For some time now it has been heard loud and clear that there is discrimination in elementary schools. Parents protest that their children are being rejected at IEP, which they even consider their neighborhood school …
Since last fall, our children have been attending the École Monsigneur-Robert, the school cited by the media. We were aware that the choice of our two children was very uncertain. But why did we choose to change schools?
All in the same basket
It must be said that our eldest daughter, who has always been passionate about school and all things academic, social and sporting, was getting bored more and more in her local public school. Already in the second year she began to complain about the fact that in her school she was taught very little, that we repeated ourselves, that we did not move forward quickly …
Why? We started interviewing teachers. Why did our daughter have to revise the 0 + 1 and 2 + 0, when the simple calculations had long since been acquired?
Because in Quebec we have decided to put everyone in the same basket. Avoiding discrimination is considered a priority, regardless of the impact on students who speak fluently. But it is not exactly discriminatory to inflict on our students, even a little gifted – but above all interested, motivated and with developed social skills – to suffer the consequences of a group in which students learn less quickly, are less curious or are less collaborative?
Isn’t it harmful and dangerous to teach everyone in the same way, when it is proven that each child learns in his own way, at his own pace and according to his own abilities?
That is why we have chosen to change schools and to move with our children morning and evening to another municipality, so that our daughter can thrive. Isn’t it the wish of all parents, that their child be happy in school?
It is true that it is difficult to separate a brother from a sister and this can be questioned. It may be justified, as a parent, to ask ourselves what we value most for our children. It is entirely legitimate to choose the regular schedule so that the children attend the same school. But it is risky to systematically send siblings to a particular program without checking everyone’s abilities, and yes, even at such a young age. The effect on self-confidence could be disastrous.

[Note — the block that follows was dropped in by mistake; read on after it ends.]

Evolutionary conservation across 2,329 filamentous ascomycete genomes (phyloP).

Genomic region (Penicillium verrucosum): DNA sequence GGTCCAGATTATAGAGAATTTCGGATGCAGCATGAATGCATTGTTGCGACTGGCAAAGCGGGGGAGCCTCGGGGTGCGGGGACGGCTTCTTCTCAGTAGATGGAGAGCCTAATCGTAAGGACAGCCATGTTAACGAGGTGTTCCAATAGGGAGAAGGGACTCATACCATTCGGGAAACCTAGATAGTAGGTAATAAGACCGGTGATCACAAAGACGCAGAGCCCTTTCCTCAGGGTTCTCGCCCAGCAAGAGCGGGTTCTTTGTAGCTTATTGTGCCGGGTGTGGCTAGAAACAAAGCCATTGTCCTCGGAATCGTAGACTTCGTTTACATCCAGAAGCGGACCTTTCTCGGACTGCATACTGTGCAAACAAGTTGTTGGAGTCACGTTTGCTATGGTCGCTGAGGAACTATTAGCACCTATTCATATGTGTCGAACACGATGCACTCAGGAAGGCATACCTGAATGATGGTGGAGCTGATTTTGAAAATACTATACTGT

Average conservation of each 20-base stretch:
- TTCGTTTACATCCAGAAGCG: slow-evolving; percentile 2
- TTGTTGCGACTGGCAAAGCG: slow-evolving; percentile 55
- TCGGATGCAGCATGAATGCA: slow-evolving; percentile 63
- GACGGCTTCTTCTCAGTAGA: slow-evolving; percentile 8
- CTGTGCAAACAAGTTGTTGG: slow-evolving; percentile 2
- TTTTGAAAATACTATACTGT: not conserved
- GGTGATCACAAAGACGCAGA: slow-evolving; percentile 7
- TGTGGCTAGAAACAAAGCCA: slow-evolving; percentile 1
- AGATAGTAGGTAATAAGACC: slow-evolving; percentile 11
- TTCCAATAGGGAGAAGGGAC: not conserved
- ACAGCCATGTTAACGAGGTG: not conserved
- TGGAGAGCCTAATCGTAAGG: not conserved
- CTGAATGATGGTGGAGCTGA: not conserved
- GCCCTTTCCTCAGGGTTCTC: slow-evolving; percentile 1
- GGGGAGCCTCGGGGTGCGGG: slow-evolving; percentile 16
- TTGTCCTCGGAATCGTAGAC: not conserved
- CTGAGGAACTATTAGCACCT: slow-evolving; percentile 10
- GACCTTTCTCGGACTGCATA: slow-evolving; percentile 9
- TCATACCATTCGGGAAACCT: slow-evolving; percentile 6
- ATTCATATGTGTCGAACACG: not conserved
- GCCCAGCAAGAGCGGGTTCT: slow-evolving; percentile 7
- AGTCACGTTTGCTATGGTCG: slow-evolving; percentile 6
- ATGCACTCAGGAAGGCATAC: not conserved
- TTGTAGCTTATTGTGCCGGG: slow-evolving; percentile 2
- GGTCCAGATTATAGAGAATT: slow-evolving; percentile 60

Imagine the younger sister reported in the media who was rejected. Imagine that it is automatically admitted into the program. Imagine that then he struggles to keep up. Because let’s face it, the workload is mountainous in IEP. And the students are good. Imagine that she accumulates failures and that she is disappointed to see that she is less efficient than the others. The consequences on his self-esteem would be catastrophic. Before adding music, physical education and language lessons, it is necessary to make sure that the child masters the priority school basics (reading, writing, counting). Of course, it would be great if all children had access to these programs. How nice it would be if all our children learned easily in school, loved school and performed well in school. Many complex factors need to be analyzed in this debate, including our current educational system, children’s different learning mechanisms, their interests, their ability to interact with others, collaboration with parents and time invested in homework. , the limited number of admissions, etc.
All of this has led this wonderful school to make heartbreaking choices. It is important to remember that not all children may thrive on this program. As in a different society, it takes everything to create our world.
Jacinthe Ruel, physiotherapist, Quebec